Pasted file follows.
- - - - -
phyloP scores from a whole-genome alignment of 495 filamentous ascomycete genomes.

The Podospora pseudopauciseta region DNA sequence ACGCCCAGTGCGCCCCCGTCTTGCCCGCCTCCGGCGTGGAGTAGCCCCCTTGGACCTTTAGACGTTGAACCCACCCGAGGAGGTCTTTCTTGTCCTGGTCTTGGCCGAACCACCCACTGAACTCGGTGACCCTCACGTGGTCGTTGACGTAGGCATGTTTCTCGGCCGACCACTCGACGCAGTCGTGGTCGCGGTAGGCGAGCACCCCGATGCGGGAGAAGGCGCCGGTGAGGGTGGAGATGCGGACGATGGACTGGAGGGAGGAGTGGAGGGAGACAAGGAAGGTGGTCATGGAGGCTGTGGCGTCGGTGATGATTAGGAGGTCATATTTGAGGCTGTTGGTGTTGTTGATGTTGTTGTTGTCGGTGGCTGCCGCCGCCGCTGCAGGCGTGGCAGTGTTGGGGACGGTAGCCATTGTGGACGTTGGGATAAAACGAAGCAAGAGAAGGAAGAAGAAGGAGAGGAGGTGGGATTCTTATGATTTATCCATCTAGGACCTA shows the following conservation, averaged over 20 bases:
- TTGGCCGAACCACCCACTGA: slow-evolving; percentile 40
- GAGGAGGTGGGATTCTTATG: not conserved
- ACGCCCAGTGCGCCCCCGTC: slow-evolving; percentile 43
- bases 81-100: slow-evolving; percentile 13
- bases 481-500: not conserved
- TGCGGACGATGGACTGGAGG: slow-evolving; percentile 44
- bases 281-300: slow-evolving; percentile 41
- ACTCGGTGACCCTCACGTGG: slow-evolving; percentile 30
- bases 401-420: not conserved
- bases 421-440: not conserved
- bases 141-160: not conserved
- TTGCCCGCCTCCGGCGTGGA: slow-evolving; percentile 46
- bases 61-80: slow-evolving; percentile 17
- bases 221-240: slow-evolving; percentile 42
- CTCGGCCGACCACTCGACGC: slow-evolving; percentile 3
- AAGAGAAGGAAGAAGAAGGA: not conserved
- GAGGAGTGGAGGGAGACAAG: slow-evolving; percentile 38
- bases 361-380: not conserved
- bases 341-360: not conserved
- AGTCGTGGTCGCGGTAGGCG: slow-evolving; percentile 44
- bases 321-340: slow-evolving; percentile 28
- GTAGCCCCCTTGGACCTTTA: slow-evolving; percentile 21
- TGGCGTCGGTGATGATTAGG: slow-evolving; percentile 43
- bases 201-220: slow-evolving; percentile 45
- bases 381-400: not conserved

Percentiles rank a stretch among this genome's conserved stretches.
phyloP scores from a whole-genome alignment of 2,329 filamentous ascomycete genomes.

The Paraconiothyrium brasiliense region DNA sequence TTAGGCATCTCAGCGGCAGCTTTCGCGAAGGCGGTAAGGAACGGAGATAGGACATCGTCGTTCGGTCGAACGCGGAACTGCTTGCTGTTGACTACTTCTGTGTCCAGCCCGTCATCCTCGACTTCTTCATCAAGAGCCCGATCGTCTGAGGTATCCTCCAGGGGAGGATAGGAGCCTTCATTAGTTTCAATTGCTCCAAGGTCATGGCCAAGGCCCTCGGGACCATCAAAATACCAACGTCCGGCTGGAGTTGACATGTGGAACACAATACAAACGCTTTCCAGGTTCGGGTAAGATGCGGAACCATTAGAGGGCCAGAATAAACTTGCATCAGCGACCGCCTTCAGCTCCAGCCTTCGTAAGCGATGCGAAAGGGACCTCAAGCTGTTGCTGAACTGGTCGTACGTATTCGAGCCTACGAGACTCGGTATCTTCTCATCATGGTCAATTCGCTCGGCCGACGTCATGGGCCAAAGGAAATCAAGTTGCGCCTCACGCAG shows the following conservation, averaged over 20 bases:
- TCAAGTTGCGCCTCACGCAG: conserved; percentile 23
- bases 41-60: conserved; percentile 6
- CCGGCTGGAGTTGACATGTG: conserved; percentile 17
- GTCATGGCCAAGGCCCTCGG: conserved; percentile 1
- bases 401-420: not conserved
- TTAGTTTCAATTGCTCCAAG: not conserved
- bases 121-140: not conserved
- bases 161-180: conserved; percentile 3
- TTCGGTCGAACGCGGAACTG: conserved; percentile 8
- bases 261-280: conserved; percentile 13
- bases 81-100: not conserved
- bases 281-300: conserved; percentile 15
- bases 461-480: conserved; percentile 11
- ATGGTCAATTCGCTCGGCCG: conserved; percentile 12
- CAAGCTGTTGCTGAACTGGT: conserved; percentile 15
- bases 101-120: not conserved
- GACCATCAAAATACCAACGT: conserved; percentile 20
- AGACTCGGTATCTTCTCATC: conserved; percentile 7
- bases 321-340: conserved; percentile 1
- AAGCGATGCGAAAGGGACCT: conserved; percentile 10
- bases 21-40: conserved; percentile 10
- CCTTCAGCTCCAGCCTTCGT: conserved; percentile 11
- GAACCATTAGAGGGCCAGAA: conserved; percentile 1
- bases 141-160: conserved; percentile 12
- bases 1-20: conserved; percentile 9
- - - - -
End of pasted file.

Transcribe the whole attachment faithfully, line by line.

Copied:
phyloP scores from a whole-genome alignment of 495 filamentous ascomycete genomes.

The Podospora pseudopauciseta region DNA sequence ACGCCCAGTGCGCCCCCGTCTTGCCCGCCTCCGGCGTGGAGTAGCCCCCTTGGACCTTTAGACGTTGAACCCACCCGAGGAGGTCTTTCTTGTCCTGGTCTTGGCCGAACCACCCACTGAACTCGGTGACCCTCACGTGGTCGTTGACGTAGGCATGTTTCTCGGCCGACCACTCGACGCAGTCGTGGTCGCGGTAGGCGAGCACCCCGATGCGGGAGAAGGCGCCGGTGAGGGTGGAGATGCGGACGATGGACTGGAGGGAGGAGTGGAGGGAGACAAGGAAGGTGGTCATGGAGGCTGTGGCGTCGGTGATGATTAGGAGGTCATATTTGAGGCTGTTGGTGTTGTTGATGTTGTTGTTGTCGGTGGCTGCCGCCGCCGCTGCAGGCGTGGCAGTGTTGGGGACGGTAGCCATTGTGGACGTTGGGATAAAACGAAGCAAGAGAAGGAAGAAGAAGGAGAGGAGGTGGGATTCTTATGATTTATCCATCTAGGACCTA shows the following conservation, averaged over 20 bases:
- TTGGCCGAACCACCCACTGA: slow-evolving; percentile 40
- GAGGAGGTGGGATTCTTATG: not conserved
- ACGCCCAGTGCGCCCCCGTC: slow-evolving; percentile 43
- bases 81-100: slow-evolving; percentile 13
- bases 481-500: not conserved
- TGCGGACGATGGACTGGAGG: slow-evolving; percentile 44
- bases 281-300: slow-evolving; percentile 41
- ACTCGGTGACCCTCACGTGG: slow-evolving; percentile 30
- bases 401-420: not conserved
- bases 421-440: not conserved
- bases 141-160: not conserved
- TTGCCCGCCTCCGGCGTGGA: slow-evolving; percentile 46
- bases 61-80: slow-evolving; percentile 17
- bases 221-240: slow-evolving; percentile 42
- CTCGGCCGACCACTCGACGC: slow-evolving; percentile 3
- AAGAGAAGGAAGAAGAAGGA: not conserved
- GAGGAGTGGAGGGAGACAAG: slow-evolving; percentile 38
- bases 361-380: not conserved
- bases 341-360: not conserved
- AGTCGTGGTCGCGGTAGGCG: slow-evolving; percentile 44
- bases 321-340: slow-evolving; percentile 28
- GTAGCCCCCTTGGACCTTTA: slow-evolving; percentile 21
- TGGCGTCGGTGATGATTAGG: slow-evolving; percentile 43
- bases 201-220: slow-evolving; percentile 45
- bases 381-400: not conserved

Percentiles rank a stretch among this genome's conserved stretches.
phyloP scores from a whole-genome alignment of 2,329 filamentous ascomycete genomes.

The Paraconiothyrium brasiliense region DNA sequence TTAGGCATCTCAGCGGCAGCTTTCGCGAAGGCGGTAAGGAACGGAGATAGGACATCGTCGTTCGGTCGAACGCGGAACTGCTTGCTGTTGACTACTTCTGTGTCCAGCCCGTCATCCTCGACTTCTTCATCAAGAGCCCGATCGTCTGAGGTATCCTCCAGGGGAGGATAGGAGCCTTCATTAGTTTCAATTGCTCCAAGGTCATGGCCAAGGCCCTCGGGACCATCAAAATACCAACGTCCGGCTGGAGTTGACATGTGGAACACAATACAAACGCTTTCCAGGTTCGGGTAAGATGCGGAACCATTAGAGGGCCAGAATAAACTTGCATCAGCGACCGCCTTCAGCTCCAGCCTTCGTAAGCGATGCGAAAGGGACCTCAAGCTGTTGCTGAACTGGTCGTACGTATTCGAGCCTACGAGACTCGGTATCTTCTCATCATGGTCAATTCGCTCGGCCGACGTCATGGGCCAAAGGAAATCAAGTTGCGCCTCACGCAG shows the following conservation, averaged over 20 bases:
- TCAAGTTGCGCCTCACGCAG: conserved; percentile 23
- bases 41-60: conserved; percentile 6
- CCGGCTGGAGTTGACATGTG: conserved; percentile 17
- GTCATGGCCAAGGCCCTCGG: conserved; percentile 1
- bases 401-420: not conserved
- TTAGTTTCAATTGCTCCAAG: not conserved
- bases 121-140: not conserved
- bases 161-180: conserved; percentile 3
- TTCGGTCGAACGCGGAACTG: conserved; percentile 8
- bases 261-280: conserved; percentile 13
- bases 81-100: not conserved
- bases 281-300: conserved; percentile 15
- bases 461-480: conserved; percentile 11
- ATGGTCAATTCGCTCGGCCG: conserved; percentile 12
- CAAGCTGTTGCTGAACTGGT: conserved; percentile 15
- bases 101-120: not conserved
- GACCATCAAAATACCAACGT: conserved; percentile 20
- AGACTCGGTATCTTCTCATC: conserved; percentile 7
- bases 321-340: conserved; percentile 1
- AAGCGATGCGAAAGGGACCT: conserved; percentile 10
- bases 21-40: conserved; percentile 10
- CCTTCAGCTCCAGCCTTCGT: conserved; percentile 11
- GAACCATTAGAGGGCCAGAA: conserved; percentile 1
- bases 141-160: conserved; percentile 12
- bases 1-20: conserved; percentile 9